The last-minute economic development deal reached late Tuesday confirmed what casino operators, major league sports owners and sports betting evangelists feared: Massachusetts lawmakers won’t legalize sports wagering — at least not yet.
Lawmakers reached a deal on a nearly $627 million economic development bill early Wednesday, filing the conference report to the House clerk after 1 a.m. Traditionally, bills that aren’t enacted by 11:59 p.m. on the last night of the two-year legislative session die, but legislators are testing the limits of the emergency rules they adopted to extend the session during the COVID-19 pandemic and continue to work through several bills.
The jobs bill includes small business grants, a compromise that changes zoning laws to reduce barriers to housing production and funding meant to stimulate the tourism and restaurant industries during the pandemic-fueled recession — but no sports betting.
Sen. Eric Lesser, a key negotiator on the economic development bill, said he wants to see sports betting done in the next session but in a separate bill.
“I personally would like to see sports betting get done, and we want to do it when we have time to really focus on it,” said Lesser, co-chair of the Joint Committee on Economic Development and Emerging Technologies. “I do think you’ll see a process on sports betting move forward, but in this bill the focus needed to be on getting relief to people with the COVID recession.”
The bill is packed with funding for vocational schools and colleges, small business grants, industries and investments in robotics. It also allows courts to seal no-fault eviction records.
Lawmakers also struck a compromise on housing production. The bill would change zoning laws to allow local officials approve changes through a simple majority, rather than by a two-thirds vote, in hopes of accelerating production to address the state’s housing shortage. It also mandates that communities served by the MBTA include multi-family housing at most a half-mile from the station. The housing units can’t have age restrictions and need to be suitable for families with children, according to the conference report.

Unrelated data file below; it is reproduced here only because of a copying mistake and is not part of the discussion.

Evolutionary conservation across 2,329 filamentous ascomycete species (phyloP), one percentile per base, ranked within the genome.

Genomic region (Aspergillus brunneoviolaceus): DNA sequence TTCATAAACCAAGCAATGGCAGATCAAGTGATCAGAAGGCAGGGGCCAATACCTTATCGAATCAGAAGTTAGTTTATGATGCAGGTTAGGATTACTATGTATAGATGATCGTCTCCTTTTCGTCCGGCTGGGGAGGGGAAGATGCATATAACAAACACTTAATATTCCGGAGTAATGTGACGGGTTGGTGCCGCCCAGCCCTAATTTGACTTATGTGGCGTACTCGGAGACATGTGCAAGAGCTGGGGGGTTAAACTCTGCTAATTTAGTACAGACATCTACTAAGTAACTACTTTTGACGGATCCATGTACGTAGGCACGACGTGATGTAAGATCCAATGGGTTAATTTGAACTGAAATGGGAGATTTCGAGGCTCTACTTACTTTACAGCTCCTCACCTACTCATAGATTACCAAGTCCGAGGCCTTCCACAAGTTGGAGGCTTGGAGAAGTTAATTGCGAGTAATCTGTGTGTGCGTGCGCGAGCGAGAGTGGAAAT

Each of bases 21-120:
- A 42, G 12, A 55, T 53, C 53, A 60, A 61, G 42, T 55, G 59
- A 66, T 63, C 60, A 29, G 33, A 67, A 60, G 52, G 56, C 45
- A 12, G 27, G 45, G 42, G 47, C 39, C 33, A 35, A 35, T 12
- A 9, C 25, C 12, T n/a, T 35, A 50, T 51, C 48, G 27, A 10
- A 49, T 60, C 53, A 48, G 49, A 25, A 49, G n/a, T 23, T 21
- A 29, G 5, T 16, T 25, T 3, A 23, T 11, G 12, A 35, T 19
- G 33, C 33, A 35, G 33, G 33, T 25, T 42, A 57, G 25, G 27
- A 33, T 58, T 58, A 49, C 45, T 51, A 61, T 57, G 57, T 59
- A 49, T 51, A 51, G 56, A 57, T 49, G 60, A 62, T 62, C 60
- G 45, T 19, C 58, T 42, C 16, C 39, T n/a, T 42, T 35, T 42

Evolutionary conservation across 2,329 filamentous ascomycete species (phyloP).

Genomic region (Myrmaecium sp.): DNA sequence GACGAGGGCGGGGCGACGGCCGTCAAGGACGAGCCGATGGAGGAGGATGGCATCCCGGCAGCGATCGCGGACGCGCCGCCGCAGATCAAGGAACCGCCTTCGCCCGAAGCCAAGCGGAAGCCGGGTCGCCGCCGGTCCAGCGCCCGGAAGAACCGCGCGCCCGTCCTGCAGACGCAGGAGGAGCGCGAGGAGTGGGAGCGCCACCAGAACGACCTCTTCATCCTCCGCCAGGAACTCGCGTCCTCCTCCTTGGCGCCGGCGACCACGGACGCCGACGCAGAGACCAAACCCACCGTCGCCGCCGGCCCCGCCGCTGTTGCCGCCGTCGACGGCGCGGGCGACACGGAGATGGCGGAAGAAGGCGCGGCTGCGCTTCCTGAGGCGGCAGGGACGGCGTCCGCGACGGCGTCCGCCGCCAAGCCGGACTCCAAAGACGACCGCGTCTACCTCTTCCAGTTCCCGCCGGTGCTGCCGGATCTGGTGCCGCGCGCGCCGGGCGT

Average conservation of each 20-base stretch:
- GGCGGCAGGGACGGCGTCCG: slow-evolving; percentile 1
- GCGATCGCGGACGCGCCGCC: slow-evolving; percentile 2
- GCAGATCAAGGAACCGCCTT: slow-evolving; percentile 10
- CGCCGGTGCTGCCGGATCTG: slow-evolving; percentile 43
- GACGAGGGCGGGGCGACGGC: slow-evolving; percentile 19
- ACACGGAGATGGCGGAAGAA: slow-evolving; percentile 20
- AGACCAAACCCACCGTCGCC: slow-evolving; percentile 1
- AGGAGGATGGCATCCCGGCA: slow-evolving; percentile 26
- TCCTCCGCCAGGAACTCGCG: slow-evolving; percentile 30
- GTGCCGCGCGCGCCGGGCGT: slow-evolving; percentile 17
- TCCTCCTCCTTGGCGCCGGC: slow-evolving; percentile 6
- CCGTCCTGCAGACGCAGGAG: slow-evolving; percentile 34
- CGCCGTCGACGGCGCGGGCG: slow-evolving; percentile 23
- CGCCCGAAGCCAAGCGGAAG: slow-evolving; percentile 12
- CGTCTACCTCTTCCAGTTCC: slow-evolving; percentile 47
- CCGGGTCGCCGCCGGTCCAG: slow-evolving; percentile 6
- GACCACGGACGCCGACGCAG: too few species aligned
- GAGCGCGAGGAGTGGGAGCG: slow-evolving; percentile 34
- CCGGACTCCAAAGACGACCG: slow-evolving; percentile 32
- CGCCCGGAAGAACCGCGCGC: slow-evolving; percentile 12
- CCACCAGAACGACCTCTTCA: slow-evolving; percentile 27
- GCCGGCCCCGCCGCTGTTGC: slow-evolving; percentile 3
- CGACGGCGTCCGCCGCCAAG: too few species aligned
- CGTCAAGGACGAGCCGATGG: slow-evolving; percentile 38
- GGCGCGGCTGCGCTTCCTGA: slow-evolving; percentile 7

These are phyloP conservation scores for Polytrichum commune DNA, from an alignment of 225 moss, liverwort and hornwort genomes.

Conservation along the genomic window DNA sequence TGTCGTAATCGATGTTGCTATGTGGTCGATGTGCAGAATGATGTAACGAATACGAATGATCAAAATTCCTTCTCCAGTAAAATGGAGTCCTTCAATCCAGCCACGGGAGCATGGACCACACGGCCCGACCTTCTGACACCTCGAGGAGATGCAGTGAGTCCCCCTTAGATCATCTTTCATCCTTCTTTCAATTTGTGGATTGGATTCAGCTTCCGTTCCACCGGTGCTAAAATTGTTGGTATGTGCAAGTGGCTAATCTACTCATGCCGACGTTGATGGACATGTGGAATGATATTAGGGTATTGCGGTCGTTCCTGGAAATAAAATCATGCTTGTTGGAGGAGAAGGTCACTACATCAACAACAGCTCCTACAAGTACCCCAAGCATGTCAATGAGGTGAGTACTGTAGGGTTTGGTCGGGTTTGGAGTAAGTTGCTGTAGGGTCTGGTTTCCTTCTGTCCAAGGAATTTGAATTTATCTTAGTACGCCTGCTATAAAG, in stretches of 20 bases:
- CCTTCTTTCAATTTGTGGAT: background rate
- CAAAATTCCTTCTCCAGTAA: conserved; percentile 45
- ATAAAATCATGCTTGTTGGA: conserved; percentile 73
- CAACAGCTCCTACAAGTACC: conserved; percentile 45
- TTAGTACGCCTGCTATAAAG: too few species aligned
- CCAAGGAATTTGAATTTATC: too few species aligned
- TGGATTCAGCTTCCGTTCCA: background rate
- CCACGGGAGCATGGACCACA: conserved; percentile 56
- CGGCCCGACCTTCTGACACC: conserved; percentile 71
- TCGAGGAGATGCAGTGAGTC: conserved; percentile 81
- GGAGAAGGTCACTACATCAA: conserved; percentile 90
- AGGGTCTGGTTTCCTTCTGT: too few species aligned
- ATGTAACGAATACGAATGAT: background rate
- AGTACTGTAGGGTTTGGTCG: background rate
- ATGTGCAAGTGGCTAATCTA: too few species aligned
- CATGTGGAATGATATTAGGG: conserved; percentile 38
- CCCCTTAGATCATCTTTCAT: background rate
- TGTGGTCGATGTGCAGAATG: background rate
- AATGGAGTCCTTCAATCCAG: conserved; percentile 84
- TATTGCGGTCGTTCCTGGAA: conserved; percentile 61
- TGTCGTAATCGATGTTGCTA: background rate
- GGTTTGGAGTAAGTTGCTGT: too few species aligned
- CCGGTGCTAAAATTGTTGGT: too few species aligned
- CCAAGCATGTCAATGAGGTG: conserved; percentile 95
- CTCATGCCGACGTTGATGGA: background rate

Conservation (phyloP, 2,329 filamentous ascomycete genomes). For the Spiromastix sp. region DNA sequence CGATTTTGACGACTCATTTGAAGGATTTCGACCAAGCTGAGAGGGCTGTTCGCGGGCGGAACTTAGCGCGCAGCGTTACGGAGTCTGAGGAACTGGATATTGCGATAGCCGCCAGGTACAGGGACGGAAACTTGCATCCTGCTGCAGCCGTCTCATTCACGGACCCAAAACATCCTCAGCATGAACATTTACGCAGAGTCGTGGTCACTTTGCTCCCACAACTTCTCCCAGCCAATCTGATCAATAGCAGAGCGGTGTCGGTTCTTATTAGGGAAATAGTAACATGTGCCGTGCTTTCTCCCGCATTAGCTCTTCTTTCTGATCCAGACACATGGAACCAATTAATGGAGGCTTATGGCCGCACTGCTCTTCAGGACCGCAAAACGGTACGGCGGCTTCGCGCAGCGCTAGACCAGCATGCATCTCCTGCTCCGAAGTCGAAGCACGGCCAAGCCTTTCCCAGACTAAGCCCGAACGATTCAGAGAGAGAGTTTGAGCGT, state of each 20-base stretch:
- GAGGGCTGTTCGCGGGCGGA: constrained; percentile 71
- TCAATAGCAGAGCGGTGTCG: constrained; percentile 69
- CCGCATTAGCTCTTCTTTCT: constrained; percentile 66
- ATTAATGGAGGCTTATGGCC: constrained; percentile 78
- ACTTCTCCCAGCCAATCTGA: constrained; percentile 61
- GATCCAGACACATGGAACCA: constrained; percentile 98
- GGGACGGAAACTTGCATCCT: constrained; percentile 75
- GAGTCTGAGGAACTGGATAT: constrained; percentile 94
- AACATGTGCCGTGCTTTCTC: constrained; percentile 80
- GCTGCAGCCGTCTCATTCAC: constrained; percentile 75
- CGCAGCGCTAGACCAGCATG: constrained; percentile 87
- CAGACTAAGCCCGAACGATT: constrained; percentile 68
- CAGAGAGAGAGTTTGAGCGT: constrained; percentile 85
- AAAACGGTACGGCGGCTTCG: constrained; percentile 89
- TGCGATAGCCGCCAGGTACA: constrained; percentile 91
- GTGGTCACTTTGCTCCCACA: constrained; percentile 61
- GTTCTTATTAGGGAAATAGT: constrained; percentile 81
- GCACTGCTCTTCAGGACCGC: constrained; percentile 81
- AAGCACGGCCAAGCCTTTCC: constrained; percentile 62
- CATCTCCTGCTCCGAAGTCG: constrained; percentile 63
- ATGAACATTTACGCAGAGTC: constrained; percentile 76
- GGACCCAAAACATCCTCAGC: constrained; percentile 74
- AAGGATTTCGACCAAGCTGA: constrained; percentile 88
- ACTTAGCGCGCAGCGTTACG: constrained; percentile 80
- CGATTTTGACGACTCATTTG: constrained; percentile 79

Sports betting, however, will be left to a standalone bill in the next legislative session, which begins at some point on Wednesday.
“We look forward to working on a good sports betting bill next session when we have time to really focus on it,” said Senate Ways and Means Chairman Michael Rodrigues, a Westport Democrat.
At the start of the legislative session two years ago, the governor’s sports betting legislation faced opposition from gambling opponents who see sports betting as immoral and progressive lawmakers who said sports betting operators would get license to profit off the backs of Black and brown residents in Massachusetts.
The sports betting proposal gained traction as a coalition of casinos, pro sports teams and mobile sports betting operators pushed for a legal, regulated market that could bring in state tax revenue, especially during a recession fueled by the COVID-19 pandemic.
The calls for another source of revenue during a pandemic may have won over some lawmakers, but not enough to pressure them to implement a legal sports betting market by the end of this session, said Tony Cignoli, citing conversations with legislators.